Odds & Ends
The town council of Brunete, located about 20 miles from Madrid, has come up with a novel way of getting back at dog owners who fail to pick up after their pets. England’s Telegraph newspaper reports the town has resorted to mailing discarded dog doo back to the owners. Twenty volunteers have been enlisted at local dog parks to approach dog owners who fail to pick up after their pets and strike up a conversation. The goal of these conversations is to find out the name of the animal in question. “With the name of the dog and the breed, it was possible to identify the owner from the registered pet database held in the town hall,” a spokesperson for the council told the Telegraph. Once the owner’s address was confirmed, the pooch poop was scooped up, placed into a box labeled “Lost Property” and delivered via courier to the owner’s home. So far 147 boxes of excrement have been mailed out. Authorities say unwarranted “dog drops” have declined some 70 percent since the campaign began.
It was either a case of mistaken identity or a shocking miscarriage of justice. Police in Alberta called off a homicide investigation after it was determined that a “snuff film” found in a landfill was nothing more than a clip from a Dan Aykroyd movie. Calgary police spokesperson Kevin Brookwell said the film strip was found in a landfill and turned over to police. According to the Canadian Broadcasting Company, the clip showed a man holding a knife while standing over what looked like a dead body. “This potentially looks like it could be a homicide, or someone capturing a homicide, or one of these snuff films,” Brookwell said. The investigation ended after less than a day, however, when police recognized the man in the film as actor Dan Aykroyd. Completely ignoring the possibility that Dan Aykroyd made a snuff film, investigators did a Google search and decided the clip came from the 1990 buddy cop comedy Loose Cannons. Contacted about the incident by the website TMZ.com, Aykroyd responded, “The movie should have been left in the landfill where it belongs.”
A golf resort in Enniskillen, Northern Ireland, is set to host the G8 economic summit later on this month. But local town councils have been racing to cover up the area’s poor economy by building fake store fronts and covering abandoned buildings with billboards. In the one-street town of Belcoo, a former butcher’s shop has had its windows covered in stickers that make it look like a packed meat counter. Across the street, another empty building has been mocked up to look like a busy office supply store. The small towns and villages around Enniskillen have been hit hard by Ireland’s economic downturn. In fact, the five-star hotel in which G8 leaders are scheduled to meet had been in receivership since 2011. Northern Ireland’s government has reportedly spent some £2 million ($3 million) in “dereliction funds” over the past two years. Almost a quarter of that money has been used to prepare for hosting the annual Group of Eight leaders’ summit in mid June. Environmental Minister Alex Attwood defended the cosmetic changes, saying, “We should do everything we can to make these areas as attractive for residents, tourists and consumers. If we want tourists to visit and stay longer, then tackling major eyesores and dereliction will certainly help.” Local residents seem less impressed with the government’s efforts. “In six months’ time how are these shops going to look?” Jim Leonard, a 50-year-old unemployed bricklayer, asked RTÉ News. “They’ll just be pieces of paper blowing around the ground.”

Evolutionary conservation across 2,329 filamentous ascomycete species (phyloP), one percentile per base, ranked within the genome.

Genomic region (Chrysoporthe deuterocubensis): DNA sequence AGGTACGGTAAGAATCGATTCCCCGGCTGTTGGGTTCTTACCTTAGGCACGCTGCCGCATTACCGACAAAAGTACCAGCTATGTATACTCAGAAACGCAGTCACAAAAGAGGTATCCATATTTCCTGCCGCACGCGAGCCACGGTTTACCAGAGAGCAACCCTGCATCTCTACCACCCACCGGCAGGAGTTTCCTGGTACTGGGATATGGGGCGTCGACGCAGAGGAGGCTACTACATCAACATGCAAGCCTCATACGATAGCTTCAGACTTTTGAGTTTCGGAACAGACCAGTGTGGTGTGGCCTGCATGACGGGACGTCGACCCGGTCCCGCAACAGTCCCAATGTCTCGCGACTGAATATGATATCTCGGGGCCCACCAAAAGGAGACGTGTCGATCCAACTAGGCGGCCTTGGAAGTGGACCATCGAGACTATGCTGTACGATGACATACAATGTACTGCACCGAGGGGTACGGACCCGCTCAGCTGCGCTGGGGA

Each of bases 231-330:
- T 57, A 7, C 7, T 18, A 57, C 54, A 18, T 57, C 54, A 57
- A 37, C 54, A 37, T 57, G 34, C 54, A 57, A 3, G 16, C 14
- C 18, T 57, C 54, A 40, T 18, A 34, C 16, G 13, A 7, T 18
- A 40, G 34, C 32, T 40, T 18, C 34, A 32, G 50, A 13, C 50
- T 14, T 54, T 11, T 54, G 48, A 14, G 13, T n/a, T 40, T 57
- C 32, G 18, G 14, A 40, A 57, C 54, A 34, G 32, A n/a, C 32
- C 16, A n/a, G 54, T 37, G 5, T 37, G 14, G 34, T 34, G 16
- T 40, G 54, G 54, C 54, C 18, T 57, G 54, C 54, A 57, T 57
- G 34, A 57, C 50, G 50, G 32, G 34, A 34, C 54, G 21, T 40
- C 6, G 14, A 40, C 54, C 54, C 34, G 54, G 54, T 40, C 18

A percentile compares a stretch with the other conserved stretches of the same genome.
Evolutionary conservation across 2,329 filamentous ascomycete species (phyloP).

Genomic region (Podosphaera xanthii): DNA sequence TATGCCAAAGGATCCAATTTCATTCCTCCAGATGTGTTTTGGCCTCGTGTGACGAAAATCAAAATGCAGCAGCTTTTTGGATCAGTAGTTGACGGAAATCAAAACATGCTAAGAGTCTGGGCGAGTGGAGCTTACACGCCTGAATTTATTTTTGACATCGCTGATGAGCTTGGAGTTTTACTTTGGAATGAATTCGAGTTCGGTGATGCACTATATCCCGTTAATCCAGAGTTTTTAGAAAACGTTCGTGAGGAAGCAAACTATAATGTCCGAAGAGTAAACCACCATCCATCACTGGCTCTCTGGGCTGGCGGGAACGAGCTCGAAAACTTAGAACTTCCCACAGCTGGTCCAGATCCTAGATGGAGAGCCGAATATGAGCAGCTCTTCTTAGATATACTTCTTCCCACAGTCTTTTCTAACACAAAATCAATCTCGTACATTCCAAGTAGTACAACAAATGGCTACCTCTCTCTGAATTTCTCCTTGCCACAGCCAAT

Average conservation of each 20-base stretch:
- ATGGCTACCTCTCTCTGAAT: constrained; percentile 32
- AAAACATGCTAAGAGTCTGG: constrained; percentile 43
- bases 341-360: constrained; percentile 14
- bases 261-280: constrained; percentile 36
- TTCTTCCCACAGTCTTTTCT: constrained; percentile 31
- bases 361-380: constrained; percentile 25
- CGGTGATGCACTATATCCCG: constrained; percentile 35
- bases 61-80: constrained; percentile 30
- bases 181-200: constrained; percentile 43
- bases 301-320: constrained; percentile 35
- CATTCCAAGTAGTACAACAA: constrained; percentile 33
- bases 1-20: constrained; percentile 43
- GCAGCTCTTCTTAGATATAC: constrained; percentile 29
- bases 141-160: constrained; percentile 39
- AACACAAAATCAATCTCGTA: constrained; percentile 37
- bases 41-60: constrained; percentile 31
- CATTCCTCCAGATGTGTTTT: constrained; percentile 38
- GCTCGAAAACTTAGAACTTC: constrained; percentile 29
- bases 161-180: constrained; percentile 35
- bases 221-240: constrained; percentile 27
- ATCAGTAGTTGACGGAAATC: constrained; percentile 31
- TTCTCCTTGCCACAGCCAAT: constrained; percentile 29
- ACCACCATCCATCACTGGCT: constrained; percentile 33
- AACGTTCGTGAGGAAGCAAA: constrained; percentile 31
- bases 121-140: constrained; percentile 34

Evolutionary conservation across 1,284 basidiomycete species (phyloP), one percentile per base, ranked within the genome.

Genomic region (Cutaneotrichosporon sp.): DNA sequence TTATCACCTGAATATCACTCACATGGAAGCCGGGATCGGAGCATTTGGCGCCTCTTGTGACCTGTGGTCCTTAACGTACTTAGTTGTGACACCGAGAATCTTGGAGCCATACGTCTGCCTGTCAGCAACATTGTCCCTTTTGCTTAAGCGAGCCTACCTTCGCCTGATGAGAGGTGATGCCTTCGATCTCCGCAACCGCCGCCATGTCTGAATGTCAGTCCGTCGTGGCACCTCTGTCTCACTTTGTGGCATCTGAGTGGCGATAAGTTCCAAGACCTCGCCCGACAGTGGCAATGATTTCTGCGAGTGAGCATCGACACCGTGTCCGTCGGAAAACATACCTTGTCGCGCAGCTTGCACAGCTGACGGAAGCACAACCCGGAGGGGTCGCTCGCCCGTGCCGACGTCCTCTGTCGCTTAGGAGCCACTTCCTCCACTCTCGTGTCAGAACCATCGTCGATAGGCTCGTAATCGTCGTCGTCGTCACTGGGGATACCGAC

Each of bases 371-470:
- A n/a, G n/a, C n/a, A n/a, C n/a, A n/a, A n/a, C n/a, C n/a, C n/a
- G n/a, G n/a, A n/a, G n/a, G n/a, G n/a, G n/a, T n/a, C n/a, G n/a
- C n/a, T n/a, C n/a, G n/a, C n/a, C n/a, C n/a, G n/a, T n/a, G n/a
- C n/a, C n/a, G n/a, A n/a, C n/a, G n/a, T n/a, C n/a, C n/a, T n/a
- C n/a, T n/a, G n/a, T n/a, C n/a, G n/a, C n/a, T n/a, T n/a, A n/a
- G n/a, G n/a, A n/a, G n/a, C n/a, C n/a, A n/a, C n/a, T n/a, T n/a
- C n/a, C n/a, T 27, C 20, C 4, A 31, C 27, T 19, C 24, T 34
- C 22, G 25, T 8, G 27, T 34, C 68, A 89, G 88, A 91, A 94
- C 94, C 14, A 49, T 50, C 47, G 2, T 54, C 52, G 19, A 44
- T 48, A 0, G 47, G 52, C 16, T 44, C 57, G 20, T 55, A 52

A woman in the rural Clackamas County town of Sandy was hesitant to report an auto burglary. “I can’t believe it,” Chelsey Coutts told KPTV-12 after the trunk of her sedan was broken into. “I’m still in shock.” Missing from Coutts’ trunk was an estimated $500 worth of sex toys. “It was horrible. [The officer] kind of started laughing, but he felt bad so he asked me to describe everything in detail, and it was just horrible,” Coutts said. According to Coutts, she was only storing the stash of sex toys for an upcoming bachelorette party. “I’ve been storing it in my trunk because I have two little ones and didn’t want them to see all the dirty things in there.” According to local police, Coutts’ car was one of several broken into in the Bluff neighborhood. “It broke my heart,” said Haleigh Kirby, the bride-to-be. “Chelsey’s worked so hard for so long on all this, and she’s done a really good job. And it’s just sad to see someone come and take all that away like that. I don’t even know what they could use it for.” Since the sex toy theft, Coutts has received several donations to replace the lost items, described by Coutts as “lots of toys, blow-up items, all kinds of goodies.”